Okay that was a bit harsh.  We might clean yours if you’d clean ours, It  might at least be more interesting to clean someone else’s house for a change.  Back to Baby Step 7.  We’ve given the other three questions a longer think and want to share some of our thinks with you…

1) POSSIBLE TIME WASTERS

* Too many trips to the grocery store.  (This was a biggie for us).
POSSIBLE SOLUTION: Extend the period of time between grocery store trips.  Plan your meals for a period of nights, make a shopping list and get what you need.  We currently aim for 2 trips to the store a week.  One main trip after planning and another trip later in the week for the produce that won’t make it a week and/or the things I forgot!  Better than the previous 3 – 4 times per week.
STEP: come up with a plan for planning.  A time to do it, a system for recording and sharing, and a goal as to how often, or for what period of time.  Here is mine.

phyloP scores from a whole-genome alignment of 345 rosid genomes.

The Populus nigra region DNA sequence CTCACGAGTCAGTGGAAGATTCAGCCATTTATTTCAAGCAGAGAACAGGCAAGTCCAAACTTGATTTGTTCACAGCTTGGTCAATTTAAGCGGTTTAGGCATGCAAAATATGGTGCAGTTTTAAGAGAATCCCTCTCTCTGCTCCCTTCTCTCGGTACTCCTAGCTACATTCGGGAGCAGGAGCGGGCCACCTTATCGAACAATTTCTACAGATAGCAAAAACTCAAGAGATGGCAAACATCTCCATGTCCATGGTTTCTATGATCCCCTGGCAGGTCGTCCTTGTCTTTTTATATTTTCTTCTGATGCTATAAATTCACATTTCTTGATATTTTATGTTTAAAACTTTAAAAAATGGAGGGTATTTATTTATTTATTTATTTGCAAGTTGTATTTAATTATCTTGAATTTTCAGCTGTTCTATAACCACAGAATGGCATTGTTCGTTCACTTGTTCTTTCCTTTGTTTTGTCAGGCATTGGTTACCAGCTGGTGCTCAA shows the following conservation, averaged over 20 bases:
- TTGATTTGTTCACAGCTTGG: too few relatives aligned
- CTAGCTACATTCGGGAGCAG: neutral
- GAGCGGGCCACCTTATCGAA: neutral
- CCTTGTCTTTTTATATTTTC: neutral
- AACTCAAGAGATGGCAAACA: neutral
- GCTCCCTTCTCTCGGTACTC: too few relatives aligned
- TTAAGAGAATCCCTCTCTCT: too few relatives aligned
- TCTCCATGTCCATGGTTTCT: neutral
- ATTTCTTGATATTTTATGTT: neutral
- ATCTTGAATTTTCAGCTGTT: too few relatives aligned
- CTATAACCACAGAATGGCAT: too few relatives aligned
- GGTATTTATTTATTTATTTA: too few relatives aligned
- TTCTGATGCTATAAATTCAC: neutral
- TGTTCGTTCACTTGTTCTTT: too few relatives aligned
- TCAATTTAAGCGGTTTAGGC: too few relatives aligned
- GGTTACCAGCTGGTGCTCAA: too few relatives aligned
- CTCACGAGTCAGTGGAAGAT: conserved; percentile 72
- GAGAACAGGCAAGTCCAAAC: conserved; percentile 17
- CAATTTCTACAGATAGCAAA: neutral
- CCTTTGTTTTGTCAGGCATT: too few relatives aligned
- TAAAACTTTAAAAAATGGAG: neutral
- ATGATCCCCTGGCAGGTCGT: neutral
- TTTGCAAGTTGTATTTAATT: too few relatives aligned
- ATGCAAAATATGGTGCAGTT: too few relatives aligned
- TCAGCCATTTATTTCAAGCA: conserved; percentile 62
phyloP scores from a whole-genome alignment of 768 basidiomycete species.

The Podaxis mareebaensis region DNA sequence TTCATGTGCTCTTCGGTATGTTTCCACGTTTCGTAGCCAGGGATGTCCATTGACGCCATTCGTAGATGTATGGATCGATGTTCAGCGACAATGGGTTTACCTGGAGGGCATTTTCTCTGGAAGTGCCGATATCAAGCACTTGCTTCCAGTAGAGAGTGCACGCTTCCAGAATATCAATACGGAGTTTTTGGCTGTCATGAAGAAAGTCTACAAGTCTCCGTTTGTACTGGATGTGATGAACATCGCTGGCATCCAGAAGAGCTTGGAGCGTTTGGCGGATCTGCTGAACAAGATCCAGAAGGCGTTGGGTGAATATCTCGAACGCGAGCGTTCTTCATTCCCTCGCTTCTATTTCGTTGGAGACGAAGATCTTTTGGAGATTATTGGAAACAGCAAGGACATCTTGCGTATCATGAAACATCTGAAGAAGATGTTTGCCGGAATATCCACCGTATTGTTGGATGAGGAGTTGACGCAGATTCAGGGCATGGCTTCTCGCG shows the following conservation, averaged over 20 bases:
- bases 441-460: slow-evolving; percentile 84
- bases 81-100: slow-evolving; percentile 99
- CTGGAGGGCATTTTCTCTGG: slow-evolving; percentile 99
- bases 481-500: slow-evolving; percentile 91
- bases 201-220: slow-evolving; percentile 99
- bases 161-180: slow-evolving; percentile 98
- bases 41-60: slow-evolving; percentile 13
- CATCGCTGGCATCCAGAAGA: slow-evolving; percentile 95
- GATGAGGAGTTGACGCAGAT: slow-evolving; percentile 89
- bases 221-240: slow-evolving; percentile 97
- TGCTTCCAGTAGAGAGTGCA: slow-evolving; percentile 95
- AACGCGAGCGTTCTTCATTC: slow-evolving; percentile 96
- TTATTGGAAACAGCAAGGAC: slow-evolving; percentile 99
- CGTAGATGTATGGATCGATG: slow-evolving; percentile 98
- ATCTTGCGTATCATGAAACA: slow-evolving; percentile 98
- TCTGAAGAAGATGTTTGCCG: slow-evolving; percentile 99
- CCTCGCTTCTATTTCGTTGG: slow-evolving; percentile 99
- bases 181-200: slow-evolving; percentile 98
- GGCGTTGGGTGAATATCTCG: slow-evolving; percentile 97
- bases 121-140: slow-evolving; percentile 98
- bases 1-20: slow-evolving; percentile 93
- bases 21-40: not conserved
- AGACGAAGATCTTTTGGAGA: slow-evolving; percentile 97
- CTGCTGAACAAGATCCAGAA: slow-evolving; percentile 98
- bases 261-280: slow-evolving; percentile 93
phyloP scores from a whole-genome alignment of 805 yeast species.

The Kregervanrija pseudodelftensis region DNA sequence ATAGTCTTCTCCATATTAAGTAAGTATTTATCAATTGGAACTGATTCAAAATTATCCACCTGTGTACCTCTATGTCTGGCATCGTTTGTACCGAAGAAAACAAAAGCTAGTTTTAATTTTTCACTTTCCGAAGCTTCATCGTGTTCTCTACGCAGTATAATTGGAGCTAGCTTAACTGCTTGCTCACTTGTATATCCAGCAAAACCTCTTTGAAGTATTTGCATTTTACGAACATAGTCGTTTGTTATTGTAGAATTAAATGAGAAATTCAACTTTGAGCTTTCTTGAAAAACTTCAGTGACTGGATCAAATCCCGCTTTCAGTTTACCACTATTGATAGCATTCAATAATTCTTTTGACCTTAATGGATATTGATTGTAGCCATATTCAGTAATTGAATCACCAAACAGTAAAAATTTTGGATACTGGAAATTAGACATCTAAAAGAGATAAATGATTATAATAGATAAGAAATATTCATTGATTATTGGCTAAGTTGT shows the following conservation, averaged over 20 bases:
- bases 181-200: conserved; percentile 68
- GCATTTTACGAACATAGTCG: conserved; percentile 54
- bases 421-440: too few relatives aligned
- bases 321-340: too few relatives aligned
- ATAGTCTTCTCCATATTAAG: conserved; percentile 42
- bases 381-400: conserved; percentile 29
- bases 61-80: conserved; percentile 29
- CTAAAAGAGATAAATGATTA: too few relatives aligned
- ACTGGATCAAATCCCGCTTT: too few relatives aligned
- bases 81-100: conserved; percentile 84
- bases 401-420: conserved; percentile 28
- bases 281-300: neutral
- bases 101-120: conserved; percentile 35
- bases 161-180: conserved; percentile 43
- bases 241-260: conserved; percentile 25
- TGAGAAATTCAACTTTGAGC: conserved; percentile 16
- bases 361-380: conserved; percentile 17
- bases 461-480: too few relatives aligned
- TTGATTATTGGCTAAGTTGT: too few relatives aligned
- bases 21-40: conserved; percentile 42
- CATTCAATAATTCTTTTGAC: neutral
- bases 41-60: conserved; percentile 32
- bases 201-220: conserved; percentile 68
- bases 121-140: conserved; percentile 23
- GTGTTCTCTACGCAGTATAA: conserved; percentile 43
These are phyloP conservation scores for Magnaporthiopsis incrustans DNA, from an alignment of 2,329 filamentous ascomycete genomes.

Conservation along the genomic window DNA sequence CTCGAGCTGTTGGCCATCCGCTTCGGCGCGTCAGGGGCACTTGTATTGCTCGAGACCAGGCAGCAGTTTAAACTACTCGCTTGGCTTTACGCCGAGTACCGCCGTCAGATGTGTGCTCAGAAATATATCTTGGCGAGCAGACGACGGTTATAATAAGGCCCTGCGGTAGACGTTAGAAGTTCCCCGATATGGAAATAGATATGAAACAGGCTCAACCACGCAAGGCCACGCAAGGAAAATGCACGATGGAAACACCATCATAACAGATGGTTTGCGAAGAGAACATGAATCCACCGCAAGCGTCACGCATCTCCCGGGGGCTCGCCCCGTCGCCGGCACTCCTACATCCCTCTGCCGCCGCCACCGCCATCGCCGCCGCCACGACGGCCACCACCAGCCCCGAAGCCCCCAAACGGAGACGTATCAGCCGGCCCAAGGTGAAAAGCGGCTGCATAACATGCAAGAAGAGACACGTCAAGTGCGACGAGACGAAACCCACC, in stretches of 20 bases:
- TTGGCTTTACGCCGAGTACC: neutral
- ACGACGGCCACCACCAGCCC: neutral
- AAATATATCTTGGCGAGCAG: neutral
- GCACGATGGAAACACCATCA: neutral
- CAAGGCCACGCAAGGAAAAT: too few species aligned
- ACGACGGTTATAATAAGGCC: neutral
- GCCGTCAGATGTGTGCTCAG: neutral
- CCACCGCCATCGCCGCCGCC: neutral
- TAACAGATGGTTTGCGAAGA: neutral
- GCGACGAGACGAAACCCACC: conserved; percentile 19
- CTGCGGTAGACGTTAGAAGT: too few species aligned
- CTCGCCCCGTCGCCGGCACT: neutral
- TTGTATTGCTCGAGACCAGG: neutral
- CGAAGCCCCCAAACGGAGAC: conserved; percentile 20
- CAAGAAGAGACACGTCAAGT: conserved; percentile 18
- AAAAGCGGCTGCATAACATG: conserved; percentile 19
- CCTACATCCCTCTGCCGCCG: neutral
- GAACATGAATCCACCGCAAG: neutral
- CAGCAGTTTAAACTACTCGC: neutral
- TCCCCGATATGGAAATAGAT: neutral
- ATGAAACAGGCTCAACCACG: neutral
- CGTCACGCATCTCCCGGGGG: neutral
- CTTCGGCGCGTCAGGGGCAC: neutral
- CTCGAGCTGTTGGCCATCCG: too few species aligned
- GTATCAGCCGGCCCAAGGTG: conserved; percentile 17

* Not making use of leftovers :
Always, always always make extra food and especially extra grain (rice, barley, quinoa, etc.) as these can be used in future meals (including some really fast and healthy breakfasts*).  Leftovers rule!  What is faster – making a sandwich for a lunchbox or placing leftovers in a container.  This can be done while cleaning up the evening meal as well…. 1 for Mom, 1 for Dad and 1 for whichever kid will eat that particular leftover in their lunch.
STEP: Make sure you have containers for holding leftover meals and grains.  Choose a meal to try this with, or a grain to try this with.  If you plan 2 meals in your planning time period that use the same grain you can make enough for both at one time.

* Going it alone – (I am woman, hear me roar and/or ‘nobody else does it right!’)